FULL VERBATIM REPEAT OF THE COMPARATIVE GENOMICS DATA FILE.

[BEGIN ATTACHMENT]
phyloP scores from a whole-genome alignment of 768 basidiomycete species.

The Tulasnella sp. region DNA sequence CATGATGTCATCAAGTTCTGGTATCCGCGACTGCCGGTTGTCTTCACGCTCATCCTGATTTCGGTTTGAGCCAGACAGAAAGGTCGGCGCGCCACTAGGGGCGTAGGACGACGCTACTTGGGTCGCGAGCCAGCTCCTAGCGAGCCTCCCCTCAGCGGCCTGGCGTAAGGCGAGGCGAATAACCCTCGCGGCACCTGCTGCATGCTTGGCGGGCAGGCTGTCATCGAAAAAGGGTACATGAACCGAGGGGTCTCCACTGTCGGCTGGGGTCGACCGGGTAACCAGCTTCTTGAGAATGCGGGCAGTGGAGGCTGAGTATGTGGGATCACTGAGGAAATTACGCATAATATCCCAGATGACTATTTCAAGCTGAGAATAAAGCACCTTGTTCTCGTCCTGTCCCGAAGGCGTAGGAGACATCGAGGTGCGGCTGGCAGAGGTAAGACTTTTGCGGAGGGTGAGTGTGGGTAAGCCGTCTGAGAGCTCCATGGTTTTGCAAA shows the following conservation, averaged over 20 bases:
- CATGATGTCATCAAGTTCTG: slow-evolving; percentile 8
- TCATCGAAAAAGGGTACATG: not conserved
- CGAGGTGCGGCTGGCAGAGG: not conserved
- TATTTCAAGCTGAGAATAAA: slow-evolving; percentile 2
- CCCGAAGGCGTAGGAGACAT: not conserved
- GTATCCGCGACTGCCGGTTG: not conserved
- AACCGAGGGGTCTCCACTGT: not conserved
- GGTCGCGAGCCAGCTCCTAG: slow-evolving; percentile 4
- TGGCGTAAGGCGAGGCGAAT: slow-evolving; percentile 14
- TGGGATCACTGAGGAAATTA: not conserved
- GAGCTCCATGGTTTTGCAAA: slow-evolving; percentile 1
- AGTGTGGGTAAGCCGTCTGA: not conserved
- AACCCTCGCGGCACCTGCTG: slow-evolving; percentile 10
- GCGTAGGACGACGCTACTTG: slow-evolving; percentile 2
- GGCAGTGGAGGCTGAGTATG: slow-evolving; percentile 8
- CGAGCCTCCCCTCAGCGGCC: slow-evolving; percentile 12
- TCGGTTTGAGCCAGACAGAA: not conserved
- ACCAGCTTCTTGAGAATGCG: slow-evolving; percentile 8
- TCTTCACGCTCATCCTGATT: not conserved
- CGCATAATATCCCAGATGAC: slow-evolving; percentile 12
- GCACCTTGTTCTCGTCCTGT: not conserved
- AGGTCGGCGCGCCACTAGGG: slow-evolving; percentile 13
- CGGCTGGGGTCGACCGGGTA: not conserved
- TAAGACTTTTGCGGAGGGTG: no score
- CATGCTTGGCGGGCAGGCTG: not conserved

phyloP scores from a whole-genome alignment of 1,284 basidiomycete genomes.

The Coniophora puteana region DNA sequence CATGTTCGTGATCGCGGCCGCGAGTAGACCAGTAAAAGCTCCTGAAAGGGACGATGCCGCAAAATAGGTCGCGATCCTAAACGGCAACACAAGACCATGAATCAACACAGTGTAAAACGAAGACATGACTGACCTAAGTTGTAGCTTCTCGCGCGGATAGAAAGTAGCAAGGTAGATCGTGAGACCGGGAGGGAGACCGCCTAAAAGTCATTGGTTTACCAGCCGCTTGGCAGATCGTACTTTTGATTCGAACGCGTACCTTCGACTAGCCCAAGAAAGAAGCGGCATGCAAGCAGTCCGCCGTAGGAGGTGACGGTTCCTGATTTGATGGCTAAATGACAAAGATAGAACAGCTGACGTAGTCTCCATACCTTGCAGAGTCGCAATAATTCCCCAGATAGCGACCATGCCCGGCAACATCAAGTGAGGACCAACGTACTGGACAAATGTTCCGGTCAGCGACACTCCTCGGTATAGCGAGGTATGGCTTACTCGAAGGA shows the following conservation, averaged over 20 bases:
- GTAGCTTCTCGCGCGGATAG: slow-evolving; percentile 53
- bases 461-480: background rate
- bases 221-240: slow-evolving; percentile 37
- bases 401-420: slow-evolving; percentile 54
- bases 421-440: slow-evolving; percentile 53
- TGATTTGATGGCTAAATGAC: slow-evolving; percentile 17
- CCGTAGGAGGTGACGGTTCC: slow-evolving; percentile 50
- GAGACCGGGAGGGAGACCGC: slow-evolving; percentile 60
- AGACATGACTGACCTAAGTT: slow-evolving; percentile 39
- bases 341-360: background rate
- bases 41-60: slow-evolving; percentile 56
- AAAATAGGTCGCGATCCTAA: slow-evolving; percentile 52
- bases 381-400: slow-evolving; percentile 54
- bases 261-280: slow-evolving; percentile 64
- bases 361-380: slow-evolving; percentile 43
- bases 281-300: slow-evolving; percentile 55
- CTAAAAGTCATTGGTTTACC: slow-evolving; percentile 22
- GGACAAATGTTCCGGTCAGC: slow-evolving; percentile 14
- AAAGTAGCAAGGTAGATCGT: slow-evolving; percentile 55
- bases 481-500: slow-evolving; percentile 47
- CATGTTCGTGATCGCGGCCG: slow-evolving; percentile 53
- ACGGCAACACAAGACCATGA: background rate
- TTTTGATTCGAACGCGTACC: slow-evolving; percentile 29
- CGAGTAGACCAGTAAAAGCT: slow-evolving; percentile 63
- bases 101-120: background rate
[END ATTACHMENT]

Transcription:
phyloP scores from a whole-genome alignment of 768 basidiomycete species.

The Tulasnella sp. region DNA sequence CATGATGTCATCAAGTTCTGGTATCCGCGACTGCCGGTTGTCTTCACGCTCATCCTGATTTCGGTTTGAGCCAGACAGAAAGGTCGGCGCGCCACTAGGGGCGTAGGACGACGCTACTTGGGTCGCGAGCCAGCTCCTAGCGAGCCTCCCCTCAGCGGCCTGGCGTAAGGCGAGGCGAATAACCCTCGCGGCACCTGCTGCATGCTTGGCGGGCAGGCTGTCATCGAAAAAGGGTACATGAACCGAGGGGTCTCCACTGTCGGCTGGGGTCGACCGGGTAACCAGCTTCTTGAGAATGCGGGCAGTGGAGGCTGAGTATGTGGGATCACTGAGGAAATTACGCATAATATCCCAGATGACTATTTCAAGCTGAGAATAAAGCACCTTGTTCTCGTCCTGTCCCGAAGGCGTAGGAGACATCGAGGTGCGGCTGGCAGAGGTAAGACTTTTGCGGAGGGTGAGTGTGGGTAAGCCGTCTGAGAGCTCCATGGTTTTGCAAA shows the following conservation, averaged over 20 bases:
- CATGATGTCATCAAGTTCTG: slow-evolving; percentile 8
- TCATCGAAAAAGGGTACATG: not conserved
- CGAGGTGCGGCTGGCAGAGG: not conserved
- TATTTCAAGCTGAGAATAAA: slow-evolving; percentile 2
- CCCGAAGGCGTAGGAGACAT: not conserved
- GTATCCGCGACTGCCGGTTG: not conserved
- AACCGAGGGGTCTCCACTGT: not conserved
- GGTCGCGAGCCAGCTCCTAG: slow-evolving; percentile 4
- TGGCGTAAGGCGAGGCGAAT: slow-evolving; percentile 14
- TGGGATCACTGAGGAAATTA: not conserved
- GAGCTCCATGGTTTTGCAAA: slow-evolving; percentile 1
- AGTGTGGGTAAGCCGTCTGA: not conserved
- AACCCTCGCGGCACCTGCTG: slow-evolving; percentile 10
- GCGTAGGACGACGCTACTTG: slow-evolving; percentile 2
- GGCAGTGGAGGCTGAGTATG: slow-evolving; percentile 8
- CGAGCCTCCCCTCAGCGGCC: slow-evolving; percentile 12
- TCGGTTTGAGCCAGACAGAA: not conserved
- ACCAGCTTCTTGAGAATGCG: slow-evolving; percentile 8
- TCTTCACGCTCATCCTGATT: not conserved
- CGCATAATATCCCAGATGAC: slow-evolving; percentile 12
- GCACCTTGTTCTCGTCCTGT: not conserved
- AGGTCGGCGCGCCACTAGGG: slow-evolving; percentile 13
- CGGCTGGGGTCGACCGGGTA: not conserved
- TAAGACTTTTGCGGAGGGTG: no score
- CATGCTTGGCGGGCAGGCTG: not conserved

phyloP scores from a whole-genome alignment of 1,284 basidiomycete genomes.

The Coniophora puteana region DNA sequence CATGTTCGTGATCGCGGCCGCGAGTAGACCAGTAAAAGCTCCTGAAAGGGACGATGCCGCAAAATAGGTCGCGATCCTAAACGGCAACACAAGACCATGAATCAACACAGTGTAAAACGAAGACATGACTGACCTAAGTTGTAGCTTCTCGCGCGGATAGAAAGTAGCAAGGTAGATCGTGAGACCGGGAGGGAGACCGCCTAAAAGTCATTGGTTTACCAGCCGCTTGGCAGATCGTACTTTTGATTCGAACGCGTACCTTCGACTAGCCCAAGAAAGAAGCGGCATGCAAGCAGTCCGCCGTAGGAGGTGACGGTTCCTGATTTGATGGCTAAATGACAAAGATAGAACAGCTGACGTAGTCTCCATACCTTGCAGAGTCGCAATAATTCCCCAGATAGCGACCATGCCCGGCAACATCAAGTGAGGACCAACGTACTGGACAAATGTTCCGGTCAGCGACACTCCTCGGTATAGCGAGGTATGGCTTACTCGAAGGA shows the following conservation, averaged over 20 bases:
- GTAGCTTCTCGCGCGGATAG: slow-evolving; percentile 53
- bases 461-480: background rate
- bases 221-240: slow-evolving; percentile 37
- bases 401-420: slow-evolving; percentile 54
- bases 421-440: slow-evolving; percentile 53
- TGATTTGATGGCTAAATGAC: slow-evolving; percentile 17
- CCGTAGGAGGTGACGGTTCC: slow-evolving; percentile 50
- GAGACCGGGAGGGAGACCGC: slow-evolving; percentile 60
- AGACATGACTGACCTAAGTT: slow-evolving; percentile 39
- bases 341-360: background rate
- bases 41-60: slow-evolving; percentile 56
- AAAATAGGTCGCGATCCTAA: slow-evolving; percentile 52
- bases 381-400: slow-evolving; percentile 54
- bases 261-280: slow-evolving; percentile 64
- bases 361-380: slow-evolving; percentile 43
- bases 281-300: slow-evolving; percentile 55
- CTAAAAGTCATTGGTTTACC: slow-evolving; percentile 22
- GGACAAATGTTCCGGTCAGC: slow-evolving; percentile 14
- AAAGTAGCAAGGTAGATCGT: slow-evolving; percentile 55
- bases 481-500: slow-evolving; percentile 47
- CATGTTCGTGATCGCGGCCG: slow-evolving; percentile 53
- ACGGCAACACAAGACCATGA: background rate
- TTTTGATTCGAACGCGTACC: slow-evolving; percentile 29
- CGAGTAGACCAGTAAAAGCT: slow-evolving; percentile 63
- bases 101-120: background rate